Dr. Steven Heine
Professor of Religious Studies and History & Director of Asian Studies
Florida International University
Phone: 305-348-1788 | Fax: 305-348-6586
Issue in Frontiers of History in China dedicated to Dr. Heine's work
Issue in rsr-373-2011.pdf, Religious Studies Review} dedicated to Dr. Heine's work
Dr. Steven Heine is Professor of Religious Studies and History as well as Director of Asian Studies at Florida International University. He specializes in East Asian and comparative religions, Japanese Buddhism and intellectual history, Buddhist studies, and religion and social sciences. Dr. Heine earned his B.A. at the University of Pennsylvania and M.A. and Ph.D. at Temple University. Before coming to FIU in 1997, he taught at Pennsylvania State University and directed the East Asian Studies center there. Professor Heine teaches a variety of courses including Modern Asia and Methods in Asian Studies at graduate and undergraduate levels as well as Japanese culture and religion, Zen Buddhism, Ghosts, spirits and folk religions, religions of the Silk Road, and other aspects of Asian society.
Dr. Heine was a Fulbright Senior Researcher in Japan and twice won National Endowment for Humanities Fellowships plus funding from the American Academy of Religion and Association for Asian Studies in addition to the US Department of Education, the Japan Foundation and Freeman Foundation. He has conducted research on Zen Buddhism in relation to medieval and modern society primarily at Komazawa University in Tokyo. Heine has lectured there institutions in addition to Brown, Cambridge, Columbia, Emory, Florida, Free University, Harvard, Hawaii, Iowa, London, North Carolina, McGill, Ohio State, Oslo, Princeton, Pennsylvania, Stanford, UCLA, Yale, Zurich and many other conferences and institutions. He was chair of the national Japanese Religions Group (1994-2000), and he is editor of Japan Studies Review and a book review editor for Japan for Philosophy East and West published by the University of Hawaii Press.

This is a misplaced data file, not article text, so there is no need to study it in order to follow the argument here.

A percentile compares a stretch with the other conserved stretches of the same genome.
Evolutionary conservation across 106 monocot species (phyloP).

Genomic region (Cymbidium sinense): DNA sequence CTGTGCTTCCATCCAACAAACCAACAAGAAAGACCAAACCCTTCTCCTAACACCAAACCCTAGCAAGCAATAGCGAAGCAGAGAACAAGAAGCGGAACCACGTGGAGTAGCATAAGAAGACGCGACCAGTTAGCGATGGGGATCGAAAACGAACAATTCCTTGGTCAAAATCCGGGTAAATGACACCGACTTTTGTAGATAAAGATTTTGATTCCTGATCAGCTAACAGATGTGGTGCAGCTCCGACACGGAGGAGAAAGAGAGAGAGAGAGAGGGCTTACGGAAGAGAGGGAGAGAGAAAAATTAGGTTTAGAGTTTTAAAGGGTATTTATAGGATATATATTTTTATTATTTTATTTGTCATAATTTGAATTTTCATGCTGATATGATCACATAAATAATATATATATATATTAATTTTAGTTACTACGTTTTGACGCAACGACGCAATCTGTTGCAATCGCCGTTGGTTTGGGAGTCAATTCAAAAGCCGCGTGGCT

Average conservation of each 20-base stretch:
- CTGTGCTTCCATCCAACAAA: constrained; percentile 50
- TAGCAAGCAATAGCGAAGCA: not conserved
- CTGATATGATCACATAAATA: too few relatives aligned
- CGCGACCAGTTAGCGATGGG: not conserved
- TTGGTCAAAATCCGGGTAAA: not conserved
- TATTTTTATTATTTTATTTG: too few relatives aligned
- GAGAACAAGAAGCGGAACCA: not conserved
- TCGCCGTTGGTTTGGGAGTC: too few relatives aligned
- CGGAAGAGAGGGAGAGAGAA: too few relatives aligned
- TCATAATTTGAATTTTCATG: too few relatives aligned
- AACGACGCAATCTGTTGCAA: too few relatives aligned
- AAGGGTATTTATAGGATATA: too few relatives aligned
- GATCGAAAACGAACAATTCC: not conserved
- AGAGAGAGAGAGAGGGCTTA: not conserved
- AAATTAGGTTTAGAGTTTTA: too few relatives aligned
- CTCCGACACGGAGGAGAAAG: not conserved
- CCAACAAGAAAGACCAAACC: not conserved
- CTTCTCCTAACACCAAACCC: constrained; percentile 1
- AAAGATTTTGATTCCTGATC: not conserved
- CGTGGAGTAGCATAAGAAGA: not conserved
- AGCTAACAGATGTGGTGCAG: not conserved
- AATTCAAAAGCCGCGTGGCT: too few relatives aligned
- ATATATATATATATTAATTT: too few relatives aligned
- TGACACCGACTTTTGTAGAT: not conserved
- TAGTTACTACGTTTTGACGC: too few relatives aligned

Left image: Nine-turn bridge of Jiashan Temple in Hunan Province, China, where Dr. Heine visited for research in 2015.
Dr. Heine’s research specialty is medieval East Asian religious studies, especially the transition of Zen Buddhism from China to Japan. In addition to 100 articles in peer-reviewed journals and outstanding edited volumes, he has published over two dozen books. Over a dozen of his books have been reviewed or noted in such publications as CHOICE, Chronical of Higher Education, Booklist, Library Journal, or Times Literary Supplement, in addition to multiple reviews in various academic journals or professional outlets. The books include Zen Koans (Hawaii); Like Cats and Dogs: Contesting the Mu Kōan in Zen Buddhism (Oxford); Dōgen and Sōtō Zen: New Perspectives (Oxford); Dōgen: Textual and Historical Studies (Oxford); Sacred High City, Sacred Low City: A Tale of Sacred Sites in Two Tokyo Neighborhoods (Oxford); Zen Skin, Zen Marrow: Will the Real Zen Buddhism Please Stand Up? (Oxford); Did Dōgen Go to China? What He Wrote and When He Wrote It (Oxford); Opening a Mountain: Kōans of Zen Masters (Oxford); Shifting Shape, Shaping Text: Philosophy and Folklore in the Fox Kōan (Hawaii); The Zen Poetry of Dōgen: Verses From the Mountain of Eternal Peace (Tuttle); Dōgen and the Kōan Tradition: A Tale of Two Shōbōgenzō Texts (SUNY); Existential and Ontological Dimensions of Time in Heidegger and Dōgen (SUNY); and The Zen Canon: Studies of Classic Zen Texts (Oxford). His book White Collar Zen: Using Zen Principles to Overcome Obstacles and Achieve Your Career Goals (Oxford) was by the Harvard Business School, USA Today, and the Washington Post.